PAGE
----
Friday walked home in the sun, stopped at The Head of the River for for a glass of wine so rank it reminded me of village fêtes, conservative fundarisers. I leant on a quiet rail and stared into the Thames until my head stopped spinning the hex values of the colours reflected in the river. I was only there for the back gate into the meadow, really; inside there were geese, and a women staring at them; a magpie which flew away both times I tried to draw it; and rank upon rank of pale narcissi staring down at their reflections in the river, moorhen stepping through them, frisky squirrels. Everywhere smelt green.
The rest of the weekend was all zombies and shopping malls, 80s music and dead parrots (thematically). At home, I couldn't get comfortable; drawing board to bed to table. At the bookshop, some bookmerchant had winnowed their stock, sending us a chaos of antiquarian charmers that hadn't quite been good (desirable? saleable?) enough. Hard to select a cream of the crop, but I spent most time on a 1750s child's guide to the Natural History of Birds, illustrated with with simple copperplates and containing a lunatic mix of semi-accurate knowledge, bestiary-type stories, religious commentary and moral tales about bad children doing cruel things to birds. Parrots often fall into deathlike trances, apparently; and Birds of Paradise subsist entirely on butterflies, and are so light that the smallest gust of wind can blow them out of the air, while, around the mediterranean, children catch bee-eaters using live grasshoppers impaled on bent pins, attached to fishing lines, something they would not do (it says here) if they stopped to consider the sufferings of the grasshopper. Later I ate too much sugar and got a hangover; drank a cocktail at lunch and fell down, repeatedly, even though I wasn't drunk, eventually tracing the weird weakness in my lower back to an imprudently lifted box. Damn those last-minute donations.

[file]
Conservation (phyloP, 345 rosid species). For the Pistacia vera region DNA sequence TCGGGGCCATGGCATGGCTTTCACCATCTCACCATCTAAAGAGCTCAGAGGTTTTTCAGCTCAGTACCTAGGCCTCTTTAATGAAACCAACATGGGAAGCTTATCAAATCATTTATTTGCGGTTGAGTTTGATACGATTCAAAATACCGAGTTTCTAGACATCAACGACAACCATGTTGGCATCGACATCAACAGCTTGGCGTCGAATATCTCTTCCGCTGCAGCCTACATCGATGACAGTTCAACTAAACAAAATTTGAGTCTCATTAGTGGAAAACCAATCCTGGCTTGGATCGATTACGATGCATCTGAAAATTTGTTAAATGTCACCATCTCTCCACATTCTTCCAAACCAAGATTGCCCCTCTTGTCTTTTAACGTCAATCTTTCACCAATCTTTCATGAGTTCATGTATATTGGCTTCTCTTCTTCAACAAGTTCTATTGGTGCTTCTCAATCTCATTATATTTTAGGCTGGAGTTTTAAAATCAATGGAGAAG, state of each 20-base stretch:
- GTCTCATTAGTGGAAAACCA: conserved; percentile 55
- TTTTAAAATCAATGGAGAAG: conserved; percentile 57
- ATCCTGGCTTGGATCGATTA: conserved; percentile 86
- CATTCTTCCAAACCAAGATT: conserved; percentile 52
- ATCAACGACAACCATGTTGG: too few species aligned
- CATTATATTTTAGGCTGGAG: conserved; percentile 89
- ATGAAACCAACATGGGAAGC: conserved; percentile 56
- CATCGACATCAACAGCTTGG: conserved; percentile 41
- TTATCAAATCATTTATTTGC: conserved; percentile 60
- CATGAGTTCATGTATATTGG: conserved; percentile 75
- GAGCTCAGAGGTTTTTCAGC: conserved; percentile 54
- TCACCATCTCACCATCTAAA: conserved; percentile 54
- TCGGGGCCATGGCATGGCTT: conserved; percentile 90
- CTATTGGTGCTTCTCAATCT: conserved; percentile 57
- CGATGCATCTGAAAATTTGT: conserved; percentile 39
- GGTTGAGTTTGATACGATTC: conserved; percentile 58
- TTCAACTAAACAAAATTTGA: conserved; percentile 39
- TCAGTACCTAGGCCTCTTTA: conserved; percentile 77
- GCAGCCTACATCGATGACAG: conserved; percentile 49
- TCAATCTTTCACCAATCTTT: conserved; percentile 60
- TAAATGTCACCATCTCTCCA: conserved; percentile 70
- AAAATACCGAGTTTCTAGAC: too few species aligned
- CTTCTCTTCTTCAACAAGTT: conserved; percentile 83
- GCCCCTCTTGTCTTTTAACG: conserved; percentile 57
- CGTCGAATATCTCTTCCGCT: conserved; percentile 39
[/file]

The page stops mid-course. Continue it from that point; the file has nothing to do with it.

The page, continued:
I'm vibrating with anxiety, pulling my hair out, skipping tea, eating strangely. (In Amsterdam, a womens' rights poster becomes comment on prostitution; should I be on holiday?) Damian goes wandering through the A-Z; in Blackbird Leys we find an entire area named for fruit and flowers, names enough for all his needs and contains a navigation system that allows people. I try to avoid using the word I. This might help: Keep hitting f5 to hear from other people as self-obsessed as you.
Tea. I should get tea.
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